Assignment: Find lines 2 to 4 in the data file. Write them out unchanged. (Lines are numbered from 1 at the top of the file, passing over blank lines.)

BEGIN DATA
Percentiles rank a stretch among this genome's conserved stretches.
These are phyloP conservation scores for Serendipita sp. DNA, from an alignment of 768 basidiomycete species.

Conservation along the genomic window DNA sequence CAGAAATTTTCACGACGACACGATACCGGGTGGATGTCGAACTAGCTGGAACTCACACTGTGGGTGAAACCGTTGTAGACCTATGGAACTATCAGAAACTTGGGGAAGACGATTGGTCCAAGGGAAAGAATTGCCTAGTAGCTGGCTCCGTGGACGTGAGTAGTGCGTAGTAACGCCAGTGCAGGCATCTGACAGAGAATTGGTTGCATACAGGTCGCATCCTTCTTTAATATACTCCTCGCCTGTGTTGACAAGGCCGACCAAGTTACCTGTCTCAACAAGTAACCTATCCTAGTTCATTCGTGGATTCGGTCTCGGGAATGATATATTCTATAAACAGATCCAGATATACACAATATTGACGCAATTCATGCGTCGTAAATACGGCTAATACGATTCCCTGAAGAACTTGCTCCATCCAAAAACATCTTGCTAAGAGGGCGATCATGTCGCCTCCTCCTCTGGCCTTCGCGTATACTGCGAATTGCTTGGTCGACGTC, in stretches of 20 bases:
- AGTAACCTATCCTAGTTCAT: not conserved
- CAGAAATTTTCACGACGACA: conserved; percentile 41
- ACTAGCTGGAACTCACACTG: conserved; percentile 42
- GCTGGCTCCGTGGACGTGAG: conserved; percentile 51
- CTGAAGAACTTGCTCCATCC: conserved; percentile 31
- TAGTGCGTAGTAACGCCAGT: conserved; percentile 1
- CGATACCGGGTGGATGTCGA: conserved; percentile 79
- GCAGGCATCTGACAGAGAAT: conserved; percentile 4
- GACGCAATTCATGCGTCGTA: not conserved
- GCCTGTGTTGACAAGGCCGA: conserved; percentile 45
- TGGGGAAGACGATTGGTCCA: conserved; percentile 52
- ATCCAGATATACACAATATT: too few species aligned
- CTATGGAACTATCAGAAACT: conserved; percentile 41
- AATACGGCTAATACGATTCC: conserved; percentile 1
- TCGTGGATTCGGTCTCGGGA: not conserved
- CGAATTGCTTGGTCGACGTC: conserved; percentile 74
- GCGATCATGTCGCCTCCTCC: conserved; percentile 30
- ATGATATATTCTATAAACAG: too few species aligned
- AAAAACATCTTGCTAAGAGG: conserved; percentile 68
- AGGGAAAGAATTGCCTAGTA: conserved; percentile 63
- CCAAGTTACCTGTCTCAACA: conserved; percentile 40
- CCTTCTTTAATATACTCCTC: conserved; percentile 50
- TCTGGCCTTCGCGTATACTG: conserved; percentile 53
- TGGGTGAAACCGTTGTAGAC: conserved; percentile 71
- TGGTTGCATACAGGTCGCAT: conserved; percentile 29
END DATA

These are phyloP conservation scores for Serendipita sp. DNA, from an alignment of 768 basidiomycete species.

Conservation along the genomic window DNA sequence CAGAAATTTTCACGACGACACGATACCGGGTGGATGTCGAACTAGCTGGAACTCACACTGTGGGTGAAACCGTTGTAGACCTATGGAACTATCAGAAACTTGGGGAAGACGATTGGTCCAAGGGAAAGAATTGCCTAGTAGCTGGCTCCGTGGACGTGAGTAGTGCGTAGTAACGCCAGTGCAGGCATCTGACAGAGAATTGGTTGCATACAGGTCGCATCCTTCTTTAATATACTCCTCGCCTGTGTTGACAAGGCCGACCAAGTTACCTGTCTCAACAAGTAACCTATCCTAGTTCATTCGTGGATTCGGTCTCGGGAATGATATATTCTATAAACAGATCCAGATATACACAATATTGACGCAATTCATGCGTCGTAAATACGGCTAATACGATTCCCTGAAGAACTTGCTCCATCCAAAAACATCTTGCTAAGAGGGCGATCATGTCGCCTCCTCCTCTGGCCTTCGCGTATACTGCGAATTGCTTGGTCGACGTC, in stretches of 20 bases:
- AGTAACCTATCCTAGTTCAT: not conserved